34 Y.0. - Want + Cash Flow To Retire By 55.

My first post in this informative and helpful forum.

Quick Background:

I’m 34 years old, single, and have never owned a home by choice because I like to travel abroad. I have perfect, and current credit. I have up to $23,000 available for a down payment.


At 34, when can I end up with positive cash flow of about $1,000 per month? (I know this depends on several factors.) I want to buy 2 or 3 houses, and then rent them out. My parents have been doing this for years.

Cap Rates & My Concern:

I am worried that in the Kitsap County, WA area (west of Seattle) that I may have to feed to mortgage and live in the house until a renter could cover the mortgage and other costs.

I want to retire in South East Asia by the time I am 55.

(I know many people living off of positive cash flow here in their 40s.)

Thanks in advance for the help. I am hungry to learn, and willing to do what it takes.

Howdy Mr__Snafa:

Buying a few rentals is a lazy mans way to Riches. I believe their is a book written with that title. At todays low rates and your great credit you should be buying several houses. I actually like duplexes for better cash flow. Try a 10 or 15 year loan and hold until paid for and there is your retirement. Find a good deal about 15 to 20 % below market and then another. Borrow all you can and save your cash to feed them if you need to for a few years. I hate that idea but in higher value areas that have rapid appreciation you may not be able to start off with positive cash flow. I like lower income blue collar areas.

You can be more aggressive and buy 10 or 12 units over the next year or so. Be carefull and not get too over extended without positive cash flow. Keep in mind vacancies and repairs too things that I overlooked when first starting out. I am reading a good little book now called Dont Worry Make Money. You can do the same.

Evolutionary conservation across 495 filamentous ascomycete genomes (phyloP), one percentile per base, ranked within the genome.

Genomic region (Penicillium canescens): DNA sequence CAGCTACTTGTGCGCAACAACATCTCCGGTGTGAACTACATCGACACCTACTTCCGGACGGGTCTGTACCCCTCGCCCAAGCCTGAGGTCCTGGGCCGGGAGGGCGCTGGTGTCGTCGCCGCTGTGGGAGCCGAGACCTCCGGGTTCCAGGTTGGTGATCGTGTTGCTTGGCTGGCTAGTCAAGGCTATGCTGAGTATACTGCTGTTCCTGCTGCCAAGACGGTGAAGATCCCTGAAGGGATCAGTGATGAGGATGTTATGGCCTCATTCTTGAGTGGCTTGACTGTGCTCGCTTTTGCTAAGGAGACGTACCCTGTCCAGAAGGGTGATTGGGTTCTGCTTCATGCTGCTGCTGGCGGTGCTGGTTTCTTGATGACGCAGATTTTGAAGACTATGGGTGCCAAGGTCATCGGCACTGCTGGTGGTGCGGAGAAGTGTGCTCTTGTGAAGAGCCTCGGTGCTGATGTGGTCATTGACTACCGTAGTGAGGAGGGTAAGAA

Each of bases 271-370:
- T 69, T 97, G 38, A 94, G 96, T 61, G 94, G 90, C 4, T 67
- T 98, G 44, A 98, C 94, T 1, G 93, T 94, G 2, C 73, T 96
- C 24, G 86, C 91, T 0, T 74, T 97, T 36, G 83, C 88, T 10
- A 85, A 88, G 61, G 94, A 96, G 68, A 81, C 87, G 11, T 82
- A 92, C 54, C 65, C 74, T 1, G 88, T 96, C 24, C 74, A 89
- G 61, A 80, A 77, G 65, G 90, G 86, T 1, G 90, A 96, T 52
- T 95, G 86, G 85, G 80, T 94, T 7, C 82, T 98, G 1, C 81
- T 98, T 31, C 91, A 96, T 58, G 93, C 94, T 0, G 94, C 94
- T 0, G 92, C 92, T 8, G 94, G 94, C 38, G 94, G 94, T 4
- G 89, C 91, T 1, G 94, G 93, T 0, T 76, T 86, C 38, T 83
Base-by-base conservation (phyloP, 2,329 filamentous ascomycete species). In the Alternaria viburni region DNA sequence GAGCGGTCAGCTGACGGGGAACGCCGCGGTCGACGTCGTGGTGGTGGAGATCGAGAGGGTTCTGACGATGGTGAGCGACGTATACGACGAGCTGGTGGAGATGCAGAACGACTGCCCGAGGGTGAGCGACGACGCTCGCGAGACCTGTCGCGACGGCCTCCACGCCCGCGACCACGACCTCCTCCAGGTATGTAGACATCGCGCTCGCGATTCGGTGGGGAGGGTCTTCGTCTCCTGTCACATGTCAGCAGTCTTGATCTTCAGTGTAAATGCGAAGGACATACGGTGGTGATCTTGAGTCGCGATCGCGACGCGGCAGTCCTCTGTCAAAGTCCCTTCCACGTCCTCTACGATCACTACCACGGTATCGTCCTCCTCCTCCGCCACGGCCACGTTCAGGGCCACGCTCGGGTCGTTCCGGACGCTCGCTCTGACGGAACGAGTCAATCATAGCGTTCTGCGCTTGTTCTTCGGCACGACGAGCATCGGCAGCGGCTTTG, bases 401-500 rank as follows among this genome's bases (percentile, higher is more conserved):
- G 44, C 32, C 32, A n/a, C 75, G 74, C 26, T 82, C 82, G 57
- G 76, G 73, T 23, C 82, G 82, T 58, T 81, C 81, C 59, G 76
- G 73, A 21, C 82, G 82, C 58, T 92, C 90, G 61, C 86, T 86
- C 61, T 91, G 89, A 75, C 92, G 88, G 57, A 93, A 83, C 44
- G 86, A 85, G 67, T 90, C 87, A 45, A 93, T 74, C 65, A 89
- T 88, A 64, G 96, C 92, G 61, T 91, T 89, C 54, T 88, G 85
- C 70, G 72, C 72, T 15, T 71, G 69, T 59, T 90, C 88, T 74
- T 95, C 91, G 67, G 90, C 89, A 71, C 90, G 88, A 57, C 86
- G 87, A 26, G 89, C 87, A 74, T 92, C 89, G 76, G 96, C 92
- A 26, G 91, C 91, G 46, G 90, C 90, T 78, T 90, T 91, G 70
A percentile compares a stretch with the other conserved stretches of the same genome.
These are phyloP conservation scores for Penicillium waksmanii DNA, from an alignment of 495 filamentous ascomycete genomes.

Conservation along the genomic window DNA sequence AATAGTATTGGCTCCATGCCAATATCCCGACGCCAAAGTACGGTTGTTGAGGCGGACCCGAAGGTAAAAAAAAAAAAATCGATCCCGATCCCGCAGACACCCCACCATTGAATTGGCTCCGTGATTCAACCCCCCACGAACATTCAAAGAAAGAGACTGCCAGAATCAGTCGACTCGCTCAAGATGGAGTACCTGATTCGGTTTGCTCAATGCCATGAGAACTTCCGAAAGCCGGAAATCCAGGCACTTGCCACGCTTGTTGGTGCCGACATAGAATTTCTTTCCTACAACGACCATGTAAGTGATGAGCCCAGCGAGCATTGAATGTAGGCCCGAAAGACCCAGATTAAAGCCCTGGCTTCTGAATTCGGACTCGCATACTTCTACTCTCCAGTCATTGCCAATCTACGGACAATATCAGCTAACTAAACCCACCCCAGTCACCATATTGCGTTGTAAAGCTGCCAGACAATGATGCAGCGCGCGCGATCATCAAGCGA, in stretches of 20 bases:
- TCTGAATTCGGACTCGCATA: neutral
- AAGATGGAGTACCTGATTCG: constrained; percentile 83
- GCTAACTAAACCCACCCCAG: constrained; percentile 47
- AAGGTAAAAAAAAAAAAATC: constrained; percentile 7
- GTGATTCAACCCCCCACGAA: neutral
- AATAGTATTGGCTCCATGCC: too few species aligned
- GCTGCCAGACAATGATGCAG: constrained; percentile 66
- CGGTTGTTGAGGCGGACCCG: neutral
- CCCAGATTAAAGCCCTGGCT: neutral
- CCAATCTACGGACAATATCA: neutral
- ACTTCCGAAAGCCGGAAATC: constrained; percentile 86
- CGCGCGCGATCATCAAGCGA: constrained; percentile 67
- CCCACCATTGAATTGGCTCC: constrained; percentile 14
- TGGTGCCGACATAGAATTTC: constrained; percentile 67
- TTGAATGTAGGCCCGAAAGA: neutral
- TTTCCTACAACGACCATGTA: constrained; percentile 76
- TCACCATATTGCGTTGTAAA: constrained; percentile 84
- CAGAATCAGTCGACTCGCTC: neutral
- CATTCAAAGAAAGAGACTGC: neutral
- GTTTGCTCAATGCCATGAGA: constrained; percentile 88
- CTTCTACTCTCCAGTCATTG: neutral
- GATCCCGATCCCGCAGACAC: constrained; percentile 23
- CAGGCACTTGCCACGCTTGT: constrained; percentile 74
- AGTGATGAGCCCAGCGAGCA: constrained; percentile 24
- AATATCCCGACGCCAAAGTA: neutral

Ted jr gives great advice again I turn 30 this month and own now 73 rental properties and manage over 200… Plus find all the deals my rule of thumb is never buy a rental without walking away with at least 15% back at closing so for easy math 200k purchase I will not buy unless there is a check waiting for me at the title company for at least 30k

I don’t mean to detract from the original poster, but how are you able to walk away with 15% at closing?

A question I have for reoconsultants is: Once you have more than say… 5 or 10… do you hire someone to manage your properties? How much is a good price to pay for someone to take care of your properties and find renters for you without you having to do anything so that you can be free to go look for more properties?

Hey with 20 g in the bank you are already ahread of the game. Im in the Financing part of the business so im always working with numbers. Basically with the piggy bank you have saved you can do a whole whole lot.
20 g in the bank can generally give you at least a years worth of mortgage payments in most places. So basically look for good rentals with positive cashflows.
Dont use any of that money to buy those properties. get 100% financing on everything. and add 3 - 6 % of your closing costs to your financing. We call this sellers conseccion.
Just use that money you have as back up in case you have issues with the property or tenant. keep doing that for every deal you come accross.
get extra monies by doing a heloc every year that your property goes up in value and use that to finance new properties.
Keep doing that until you have a decent cashflow which would only depend on the frequency that you buy ure homes and the cashflow you get from them. =)

With a 20 year horizon to work with, you can exceed your cash flow goals with just five properties. Buy one property a year for five years. When you turn 54, sell two of the properties and use the net proceeds from the sale to pay off the mortgages on the remaining three.

Three free and clear properties should be more than sufficient to meet your cash flow requirement of $1000 per month when you retire to SE Asia.

Thanks for the information.

If I wasn’t living and working overseas it wouldn’t be such an issue of “when.”


Like you I am in the beginning stages of buying my first investment property. My first advice is just to focus on buying that first house. Plan and have the guts to do it is 80% of the work. Your good credit is the the other 20%.
Your posting begs the question, why not ask your folks for advise. You have the mother load starring at you.
Good luck